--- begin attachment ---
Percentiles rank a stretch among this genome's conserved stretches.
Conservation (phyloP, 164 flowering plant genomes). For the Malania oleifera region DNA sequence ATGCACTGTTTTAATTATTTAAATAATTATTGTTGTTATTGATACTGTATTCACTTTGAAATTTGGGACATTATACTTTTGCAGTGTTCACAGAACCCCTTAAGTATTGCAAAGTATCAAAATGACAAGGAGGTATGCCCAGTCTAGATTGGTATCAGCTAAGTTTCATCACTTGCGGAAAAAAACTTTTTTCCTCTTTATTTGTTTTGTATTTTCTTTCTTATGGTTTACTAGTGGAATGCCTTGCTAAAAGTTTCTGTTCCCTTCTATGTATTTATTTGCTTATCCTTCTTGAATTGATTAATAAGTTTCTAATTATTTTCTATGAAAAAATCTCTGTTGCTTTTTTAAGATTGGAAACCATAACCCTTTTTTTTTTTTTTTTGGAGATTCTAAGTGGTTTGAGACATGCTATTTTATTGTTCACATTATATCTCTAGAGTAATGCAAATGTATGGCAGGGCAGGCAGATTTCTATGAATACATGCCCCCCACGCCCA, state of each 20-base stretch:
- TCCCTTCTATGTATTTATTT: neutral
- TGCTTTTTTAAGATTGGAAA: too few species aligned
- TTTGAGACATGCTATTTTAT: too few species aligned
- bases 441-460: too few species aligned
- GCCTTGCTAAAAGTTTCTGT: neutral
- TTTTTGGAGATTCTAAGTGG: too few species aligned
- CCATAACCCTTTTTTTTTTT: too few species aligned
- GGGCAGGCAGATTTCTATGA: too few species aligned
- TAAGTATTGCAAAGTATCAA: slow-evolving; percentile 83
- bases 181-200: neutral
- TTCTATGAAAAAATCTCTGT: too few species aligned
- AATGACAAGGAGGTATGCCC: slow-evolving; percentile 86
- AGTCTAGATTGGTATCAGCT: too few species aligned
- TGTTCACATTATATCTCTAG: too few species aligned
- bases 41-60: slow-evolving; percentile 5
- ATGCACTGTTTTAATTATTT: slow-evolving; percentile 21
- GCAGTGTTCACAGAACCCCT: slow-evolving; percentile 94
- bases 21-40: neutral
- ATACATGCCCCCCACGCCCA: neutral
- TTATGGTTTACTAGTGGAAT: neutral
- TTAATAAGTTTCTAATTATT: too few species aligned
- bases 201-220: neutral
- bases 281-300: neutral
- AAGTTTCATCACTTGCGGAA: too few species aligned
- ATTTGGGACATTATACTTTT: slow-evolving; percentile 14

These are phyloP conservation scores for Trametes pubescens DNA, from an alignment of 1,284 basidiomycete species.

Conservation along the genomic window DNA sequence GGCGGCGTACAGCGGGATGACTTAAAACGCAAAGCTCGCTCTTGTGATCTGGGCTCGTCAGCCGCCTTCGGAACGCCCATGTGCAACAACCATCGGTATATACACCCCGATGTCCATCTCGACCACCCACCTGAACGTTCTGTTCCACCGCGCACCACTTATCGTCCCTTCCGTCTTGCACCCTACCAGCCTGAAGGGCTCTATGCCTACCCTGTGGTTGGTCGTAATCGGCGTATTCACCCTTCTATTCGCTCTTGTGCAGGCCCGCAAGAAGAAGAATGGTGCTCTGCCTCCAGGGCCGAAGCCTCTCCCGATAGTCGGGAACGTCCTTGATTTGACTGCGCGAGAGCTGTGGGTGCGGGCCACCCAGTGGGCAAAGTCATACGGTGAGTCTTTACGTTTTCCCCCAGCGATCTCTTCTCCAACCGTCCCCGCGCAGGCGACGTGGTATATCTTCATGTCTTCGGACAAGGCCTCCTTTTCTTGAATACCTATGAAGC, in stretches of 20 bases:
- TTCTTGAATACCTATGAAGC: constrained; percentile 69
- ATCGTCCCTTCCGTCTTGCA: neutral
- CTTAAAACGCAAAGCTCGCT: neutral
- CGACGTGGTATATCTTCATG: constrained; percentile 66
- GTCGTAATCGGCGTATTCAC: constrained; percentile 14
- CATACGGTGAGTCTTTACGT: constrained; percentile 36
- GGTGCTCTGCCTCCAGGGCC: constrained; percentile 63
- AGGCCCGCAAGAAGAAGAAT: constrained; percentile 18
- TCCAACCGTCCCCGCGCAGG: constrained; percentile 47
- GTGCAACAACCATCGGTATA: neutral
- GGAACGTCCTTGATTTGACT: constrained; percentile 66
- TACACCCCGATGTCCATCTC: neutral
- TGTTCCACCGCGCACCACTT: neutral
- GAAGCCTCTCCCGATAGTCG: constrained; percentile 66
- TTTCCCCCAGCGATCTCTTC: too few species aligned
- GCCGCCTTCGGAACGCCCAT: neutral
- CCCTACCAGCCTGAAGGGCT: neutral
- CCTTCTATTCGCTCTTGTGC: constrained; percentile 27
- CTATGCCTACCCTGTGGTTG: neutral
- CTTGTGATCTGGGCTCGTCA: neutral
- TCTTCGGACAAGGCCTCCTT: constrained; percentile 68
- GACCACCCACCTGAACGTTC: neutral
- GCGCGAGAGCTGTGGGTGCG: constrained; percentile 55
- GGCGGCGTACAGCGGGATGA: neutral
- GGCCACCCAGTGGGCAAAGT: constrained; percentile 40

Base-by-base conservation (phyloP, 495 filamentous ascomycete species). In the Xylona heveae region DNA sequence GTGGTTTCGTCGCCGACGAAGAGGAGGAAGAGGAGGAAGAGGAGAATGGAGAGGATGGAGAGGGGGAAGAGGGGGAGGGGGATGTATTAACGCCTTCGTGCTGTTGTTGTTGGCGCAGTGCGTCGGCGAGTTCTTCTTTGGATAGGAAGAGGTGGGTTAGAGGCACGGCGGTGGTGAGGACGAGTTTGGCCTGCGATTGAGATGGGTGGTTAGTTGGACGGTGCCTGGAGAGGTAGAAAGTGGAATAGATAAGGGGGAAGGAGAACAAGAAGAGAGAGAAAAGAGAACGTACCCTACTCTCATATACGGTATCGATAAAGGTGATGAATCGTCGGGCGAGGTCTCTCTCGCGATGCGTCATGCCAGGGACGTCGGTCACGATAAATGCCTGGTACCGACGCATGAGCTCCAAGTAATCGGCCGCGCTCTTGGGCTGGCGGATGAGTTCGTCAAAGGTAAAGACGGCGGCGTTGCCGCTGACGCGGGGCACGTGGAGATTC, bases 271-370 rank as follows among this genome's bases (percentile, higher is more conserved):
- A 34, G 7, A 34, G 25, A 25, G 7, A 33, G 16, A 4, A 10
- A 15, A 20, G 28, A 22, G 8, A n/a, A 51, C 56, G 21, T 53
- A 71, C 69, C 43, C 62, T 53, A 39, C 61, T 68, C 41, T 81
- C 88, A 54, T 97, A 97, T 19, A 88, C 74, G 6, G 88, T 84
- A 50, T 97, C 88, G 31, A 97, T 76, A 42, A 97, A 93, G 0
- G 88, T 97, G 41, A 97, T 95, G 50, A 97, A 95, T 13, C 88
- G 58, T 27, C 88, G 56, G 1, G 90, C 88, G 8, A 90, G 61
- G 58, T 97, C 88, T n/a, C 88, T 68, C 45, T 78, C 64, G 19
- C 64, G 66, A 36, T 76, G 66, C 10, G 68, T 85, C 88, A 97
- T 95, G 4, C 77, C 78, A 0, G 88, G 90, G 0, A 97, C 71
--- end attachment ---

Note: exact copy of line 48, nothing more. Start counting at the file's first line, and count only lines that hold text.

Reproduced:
- CTATGCCTACCCTGTGGTTG: neutral